• M. Nimon posted at 7:31 am on Wed, Apr 2, 2014.

    Ace Posts: 1

    Wrong, no excuse for the chicken shit officer to tackle a 40 year old woman to the ground.

     
  • Stephen Rubin posted at 12:06 am on Wed, Apr 2, 2014.

    julesotis13 Posts: 2

    To me bottom line seems to be that a police officer should be considered a trained lethal weapon and like any should be trained and retrained to be used for self defence and for protection of citizens and to use his/her skills in such a manner. So when a woman winds up hospitalized and abused in this fashion, this trained officer is a thousand percent at fault in every way and needs to be retrained.

     
  • Stephen Rubin posted at 12:04 am on Wed, Apr 2, 2014.

    julesotis13 Posts: 2

    Jesus man....something aint right with cops and humans in new mexico right now....Dawn is a wonderful human being and this cop apparently has an issue or two. I hope he gets some justice his way and further training on how to not turn a routine traffic stop into violence. This quote from the cab company says it all perfectly "When a traffic stop for ‘improper standing’ results in a woman being physically thrown to the pavement, given a black eye and hauled off to jail, then I can’t help but wonder if the officer involved didn’t miss some opportunities to de-escalate that particular situation.”"

     
  • Julian R. Grace posted at 6:42 pm on Tue, Apr 1, 2014.

    Logies New Mexican Posts: 108

    The city's police review board was systematically dismantled along with our metropolitan water board. But something modeled after the city planning commission may work but we would need the assistance and leadership of one or more councillors.

     
  • Frances Madeson posted at 5:46 pm on Tue, Apr 1, 2014.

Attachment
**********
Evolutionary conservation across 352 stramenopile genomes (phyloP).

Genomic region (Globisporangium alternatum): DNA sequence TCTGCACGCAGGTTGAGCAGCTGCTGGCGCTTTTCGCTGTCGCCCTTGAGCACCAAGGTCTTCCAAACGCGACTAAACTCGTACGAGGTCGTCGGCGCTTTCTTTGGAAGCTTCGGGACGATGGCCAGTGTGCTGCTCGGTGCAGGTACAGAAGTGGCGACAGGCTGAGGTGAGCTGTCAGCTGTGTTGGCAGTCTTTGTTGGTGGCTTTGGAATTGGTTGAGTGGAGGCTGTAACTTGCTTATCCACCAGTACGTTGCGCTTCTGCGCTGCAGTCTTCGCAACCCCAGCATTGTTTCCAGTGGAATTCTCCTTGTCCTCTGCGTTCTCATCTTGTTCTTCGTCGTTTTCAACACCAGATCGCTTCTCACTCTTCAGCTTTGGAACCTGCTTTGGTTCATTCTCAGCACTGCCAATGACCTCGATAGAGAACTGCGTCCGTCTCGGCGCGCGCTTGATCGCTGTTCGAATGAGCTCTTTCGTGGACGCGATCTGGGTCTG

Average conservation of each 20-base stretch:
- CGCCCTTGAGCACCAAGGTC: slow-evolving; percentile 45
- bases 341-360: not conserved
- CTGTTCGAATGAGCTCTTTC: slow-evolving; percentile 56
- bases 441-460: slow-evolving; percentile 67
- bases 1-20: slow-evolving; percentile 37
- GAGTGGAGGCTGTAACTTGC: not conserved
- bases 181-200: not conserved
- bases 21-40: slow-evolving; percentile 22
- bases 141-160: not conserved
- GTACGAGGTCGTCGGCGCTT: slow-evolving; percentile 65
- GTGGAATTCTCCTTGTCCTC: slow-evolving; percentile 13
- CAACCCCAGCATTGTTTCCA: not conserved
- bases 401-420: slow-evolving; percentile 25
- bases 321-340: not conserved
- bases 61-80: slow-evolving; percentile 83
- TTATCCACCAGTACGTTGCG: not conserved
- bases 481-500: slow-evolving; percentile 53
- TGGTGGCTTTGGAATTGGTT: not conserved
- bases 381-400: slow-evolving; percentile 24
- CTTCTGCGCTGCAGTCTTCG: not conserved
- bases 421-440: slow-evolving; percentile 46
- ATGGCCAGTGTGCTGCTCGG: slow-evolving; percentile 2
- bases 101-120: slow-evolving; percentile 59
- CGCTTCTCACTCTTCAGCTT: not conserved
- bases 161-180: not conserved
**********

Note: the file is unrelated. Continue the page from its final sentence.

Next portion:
Frances Madeson Posts: 5

    Is there any appetite out there for forming some kind of citizen's police watchdog group in Santa Fe? It seems like this is a crucial moment for push back against the police state ethos in NM. Do we assent to the current lawlessness or do we want it taken down about 10,000 notches?

    I've become acquainted recently with the Albuquerque chapter of A.N.S.W..E.R. and have found their work in helping people connect the police brutality dots very inspiring. Would there be any interest in pursuing this among the readers or commenters here?

     
  • Peter Neal posted at 5:24 pm on Tue, Apr 1, 2014.

    PeterNeal Posts: 284

    I suggest you attend a Citizens Academy at the Santa Fe Police Department- it will likely give you a different perspective when discussing incidents like this. I doubt it will change your mind, but it might temper your reasoning process. I would suggest the Citizens Academy for a few other posters here......
    To suggest that citizens should be able to disobey lawful commands "as long as the disobedience does not pose a threat to the Officer" begs the question: who decides whether the disobedience constitutes a threat? The citizen? The Officer? People such as yourself Monday morning quarterbacking the incident? Just do as you're told and the chance you will be "taken down" and arrested are very slim. If you still have a beef with the way the Officer conducted him/herself, then file a complaint.

     
  • Joe Martinez posted at 5:10 pm on Tue, Apr 1, 2014.

    Safety1st Posts: 1

    Hahahahahaha! Wow! Really?

    "In order to be effective, a police officer must have confidence in his abilities,"... "When an officer substitutes aggressive paranoia"